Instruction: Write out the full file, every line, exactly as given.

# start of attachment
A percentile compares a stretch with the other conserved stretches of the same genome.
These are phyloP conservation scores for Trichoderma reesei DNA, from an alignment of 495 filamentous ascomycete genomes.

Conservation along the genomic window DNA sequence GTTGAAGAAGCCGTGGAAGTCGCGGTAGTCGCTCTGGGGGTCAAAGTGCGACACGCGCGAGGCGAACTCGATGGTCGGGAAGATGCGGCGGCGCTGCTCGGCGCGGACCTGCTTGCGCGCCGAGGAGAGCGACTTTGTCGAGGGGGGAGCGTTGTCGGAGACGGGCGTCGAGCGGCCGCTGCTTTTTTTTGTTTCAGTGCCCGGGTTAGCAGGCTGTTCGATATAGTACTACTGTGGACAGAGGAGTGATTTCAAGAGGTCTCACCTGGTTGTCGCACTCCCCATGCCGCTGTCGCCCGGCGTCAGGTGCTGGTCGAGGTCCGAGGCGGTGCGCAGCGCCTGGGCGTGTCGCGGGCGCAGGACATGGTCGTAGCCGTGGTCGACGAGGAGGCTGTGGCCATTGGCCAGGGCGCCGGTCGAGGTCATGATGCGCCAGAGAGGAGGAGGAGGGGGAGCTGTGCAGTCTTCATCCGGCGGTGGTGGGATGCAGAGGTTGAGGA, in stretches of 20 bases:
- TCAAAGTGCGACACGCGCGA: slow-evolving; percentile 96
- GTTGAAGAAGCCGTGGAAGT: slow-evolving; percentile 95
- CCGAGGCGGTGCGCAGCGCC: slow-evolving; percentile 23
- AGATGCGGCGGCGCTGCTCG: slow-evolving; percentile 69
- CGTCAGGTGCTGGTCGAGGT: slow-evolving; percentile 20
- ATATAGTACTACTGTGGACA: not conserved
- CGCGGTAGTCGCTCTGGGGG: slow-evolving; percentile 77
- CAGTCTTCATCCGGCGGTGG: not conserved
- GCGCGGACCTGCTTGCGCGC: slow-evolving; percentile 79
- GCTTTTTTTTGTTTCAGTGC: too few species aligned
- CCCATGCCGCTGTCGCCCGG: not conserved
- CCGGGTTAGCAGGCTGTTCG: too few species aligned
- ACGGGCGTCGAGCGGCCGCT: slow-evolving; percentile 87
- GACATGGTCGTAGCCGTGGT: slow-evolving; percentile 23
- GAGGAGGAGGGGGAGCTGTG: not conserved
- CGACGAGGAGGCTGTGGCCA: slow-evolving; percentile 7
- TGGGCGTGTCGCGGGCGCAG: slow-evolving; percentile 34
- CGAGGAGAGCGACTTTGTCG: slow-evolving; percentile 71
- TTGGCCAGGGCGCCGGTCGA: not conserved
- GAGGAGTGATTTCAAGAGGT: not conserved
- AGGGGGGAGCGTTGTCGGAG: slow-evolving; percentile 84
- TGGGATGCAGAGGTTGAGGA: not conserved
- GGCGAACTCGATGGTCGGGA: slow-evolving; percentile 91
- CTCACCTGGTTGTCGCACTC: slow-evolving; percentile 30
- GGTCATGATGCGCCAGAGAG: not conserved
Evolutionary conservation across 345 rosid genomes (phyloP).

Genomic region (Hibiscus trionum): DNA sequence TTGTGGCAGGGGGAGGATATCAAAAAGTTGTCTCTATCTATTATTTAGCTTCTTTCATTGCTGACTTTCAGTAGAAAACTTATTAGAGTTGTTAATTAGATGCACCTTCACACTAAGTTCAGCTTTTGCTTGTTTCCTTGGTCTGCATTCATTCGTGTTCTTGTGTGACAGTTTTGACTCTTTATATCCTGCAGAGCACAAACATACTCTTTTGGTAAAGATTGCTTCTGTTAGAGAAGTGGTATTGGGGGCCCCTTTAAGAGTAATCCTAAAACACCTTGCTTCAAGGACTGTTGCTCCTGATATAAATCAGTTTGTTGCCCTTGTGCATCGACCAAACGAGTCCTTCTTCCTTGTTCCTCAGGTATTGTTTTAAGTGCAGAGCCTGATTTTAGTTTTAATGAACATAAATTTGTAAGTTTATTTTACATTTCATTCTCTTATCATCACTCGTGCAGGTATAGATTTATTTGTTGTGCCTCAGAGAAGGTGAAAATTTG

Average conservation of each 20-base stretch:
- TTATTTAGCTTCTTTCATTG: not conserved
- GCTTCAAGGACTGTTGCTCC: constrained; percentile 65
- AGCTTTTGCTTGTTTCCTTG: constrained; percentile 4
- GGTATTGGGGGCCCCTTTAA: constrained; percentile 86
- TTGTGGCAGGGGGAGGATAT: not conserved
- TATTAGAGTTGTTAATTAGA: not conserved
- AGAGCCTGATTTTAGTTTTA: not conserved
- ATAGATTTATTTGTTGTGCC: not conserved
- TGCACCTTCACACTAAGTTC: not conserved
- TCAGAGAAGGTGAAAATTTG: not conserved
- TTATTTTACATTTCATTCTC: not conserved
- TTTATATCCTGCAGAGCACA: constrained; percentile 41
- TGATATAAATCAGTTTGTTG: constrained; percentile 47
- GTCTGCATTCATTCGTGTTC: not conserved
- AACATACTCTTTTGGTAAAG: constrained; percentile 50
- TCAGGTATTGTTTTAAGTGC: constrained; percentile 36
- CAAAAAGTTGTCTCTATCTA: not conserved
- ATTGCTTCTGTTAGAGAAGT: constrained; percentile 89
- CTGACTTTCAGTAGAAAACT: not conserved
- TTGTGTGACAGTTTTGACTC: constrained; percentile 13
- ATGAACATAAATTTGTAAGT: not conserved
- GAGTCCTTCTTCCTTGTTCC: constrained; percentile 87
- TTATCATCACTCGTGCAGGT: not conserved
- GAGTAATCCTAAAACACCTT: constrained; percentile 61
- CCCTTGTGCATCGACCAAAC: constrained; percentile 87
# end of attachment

A percentile compares a stretch with the other conserved stretches of the same genome.
These are phyloP conservation scores for Trichoderma reesei DNA, from an alignment of 495 filamentous ascomycete genomes.

Conservation along the genomic window DNA sequence GTTGAAGAAGCCGTGGAAGTCGCGGTAGTCGCTCTGGGGGTCAAAGTGCGACACGCGCGAGGCGAACTCGATGGTCGGGAAGATGCGGCGGCGCTGCTCGGCGCGGACCTGCTTGCGCGCCGAGGAGAGCGACTTTGTCGAGGGGGGAGCGTTGTCGGAGACGGGCGTCGAGCGGCCGCTGCTTTTTTTTGTTTCAGTGCCCGGGTTAGCAGGCTGTTCGATATAGTACTACTGTGGACAGAGGAGTGATTTCAAGAGGTCTCACCTGGTTGTCGCACTCCCCATGCCGCTGTCGCCCGGCGTCAGGTGCTGGTCGAGGTCCGAGGCGGTGCGCAGCGCCTGGGCGTGTCGCGGGCGCAGGACATGGTCGTAGCCGTGGTCGACGAGGAGGCTGTGGCCATTGGCCAGGGCGCCGGTCGAGGTCATGATGCGCCAGAGAGGAGGAGGAGGGGGAGCTGTGCAGTCTTCATCCGGCGGTGGTGGGATGCAGAGGTTGAGGA, in stretches of 20 bases:
- TCAAAGTGCGACACGCGCGA: slow-evolving; percentile 96
- GTTGAAGAAGCCGTGGAAGT: slow-evolving; percentile 95
- CCGAGGCGGTGCGCAGCGCC: slow-evolving; percentile 23
- AGATGCGGCGGCGCTGCTCG: slow-evolving; percentile 69
- CGTCAGGTGCTGGTCGAGGT: slow-evolving; percentile 20
- ATATAGTACTACTGTGGACA: not conserved
- CGCGGTAGTCGCTCTGGGGG: slow-evolving; percentile 77
- CAGTCTTCATCCGGCGGTGG: not conserved
- GCGCGGACCTGCTTGCGCGC: slow-evolving; percentile 79
- GCTTTTTTTTGTTTCAGTGC: too few species aligned
- CCCATGCCGCTGTCGCCCGG: not conserved
- CCGGGTTAGCAGGCTGTTCG: too few species aligned
- ACGGGCGTCGAGCGGCCGCT: slow-evolving; percentile 87
- GACATGGTCGTAGCCGTGGT: slow-evolving; percentile 23
- GAGGAGGAGGGGGAGCTGTG: not conserved
- CGACGAGGAGGCTGTGGCCA: slow-evolving; percentile 7
- TGGGCGTGTCGCGGGCGCAG: slow-evolving; percentile 34
- CGAGGAGAGCGACTTTGTCG: slow-evolving; percentile 71
- TTGGCCAGGGCGCCGGTCGA: not conserved
- GAGGAGTGATTTCAAGAGGT: not conserved
- AGGGGGGAGCGTTGTCGGAG: slow-evolving; percentile 84
- TGGGATGCAGAGGTTGAGGA: not conserved
- GGCGAACTCGATGGTCGGGA: slow-evolving; percentile 91
- CTCACCTGGTTGTCGCACTC: slow-evolving; percentile 30
- GGTCATGATGCGCCAGAGAG: not conserved
Evolutionary conservation across 345 rosid genomes (phyloP).

Genomic region (Hibiscus trionum): DNA sequence TTGTGGCAGGGGGAGGATATCAAAAAGTTGTCTCTATCTATTATTTAGCTTCTTTCATTGCTGACTTTCAGTAGAAAACTTATTAGAGTTGTTAATTAGATGCACCTTCACACTAAGTTCAGCTTTTGCTTGTTTCCTTGGTCTGCATTCATTCGTGTTCTTGTGTGACAGTTTTGACTCTTTATATCCTGCAGAGCACAAACATACTCTTTTGGTAAAGATTGCTTCTGTTAGAGAAGTGGTATTGGGGGCCCCTTTAAGAGTAATCCTAAAACACCTTGCTTCAAGGACTGTTGCTCCTGATATAAATCAGTTTGTTGCCCTTGTGCATCGACCAAACGAGTCCTTCTTCCTTGTTCCTCAGGTATTGTTTTAAGTGCAGAGCCTGATTTTAGTTTTAATGAACATAAATTTGTAAGTTTATTTTACATTTCATTCTCTTATCATCACTCGTGCAGGTATAGATTTATTTGTTGTGCCTCAGAGAAGGTGAAAATTTG

Average conservation of each 20-base stretch:
- TTATTTAGCTTCTTTCATTG: not conserved
- GCTTCAAGGACTGTTGCTCC: constrained; percentile 65
- AGCTTTTGCTTGTTTCCTTG: constrained; percentile 4
- GGTATTGGGGGCCCCTTTAA: constrained; percentile 86
- TTGTGGCAGGGGGAGGATAT: not conserved
- TATTAGAGTTGTTAATTAGA: not conserved
- AGAGCCTGATTTTAGTTTTA: not conserved
- ATAGATTTATTTGTTGTGCC: not conserved
- TGCACCTTCACACTAAGTTC: not conserved
- TCAGAGAAGGTGAAAATTTG: not conserved
- TTATTTTACATTTCATTCTC: not conserved
- TTTATATCCTGCAGAGCACA: constrained; percentile 41
- TGATATAAATCAGTTTGTTG: constrained; percentile 47
- GTCTGCATTCATTCGTGTTC: not conserved
- AACATACTCTTTTGGTAAAG: constrained; percentile 50
- TCAGGTATTGTTTTAAGTGC: constrained; percentile 36
- CAAAAAGTTGTCTCTATCTA: not conserved
- ATTGCTTCTGTTAGAGAAGT: constrained; percentile 89
- CTGACTTTCAGTAGAAAACT: not conserved
- TTGTGTGACAGTTTTGACTC: constrained; percentile 13
- ATGAACATAAATTTGTAAGT: not conserved
- GAGTCCTTCTTCCTTGTTCC: constrained; percentile 87
- TTATCATCACTCGTGCAGGT: not conserved
- GAGTAATCCTAAAACACCTT: constrained; percentile 61
- CCCTTGTGCATCGACCAAAC: constrained; percentile 87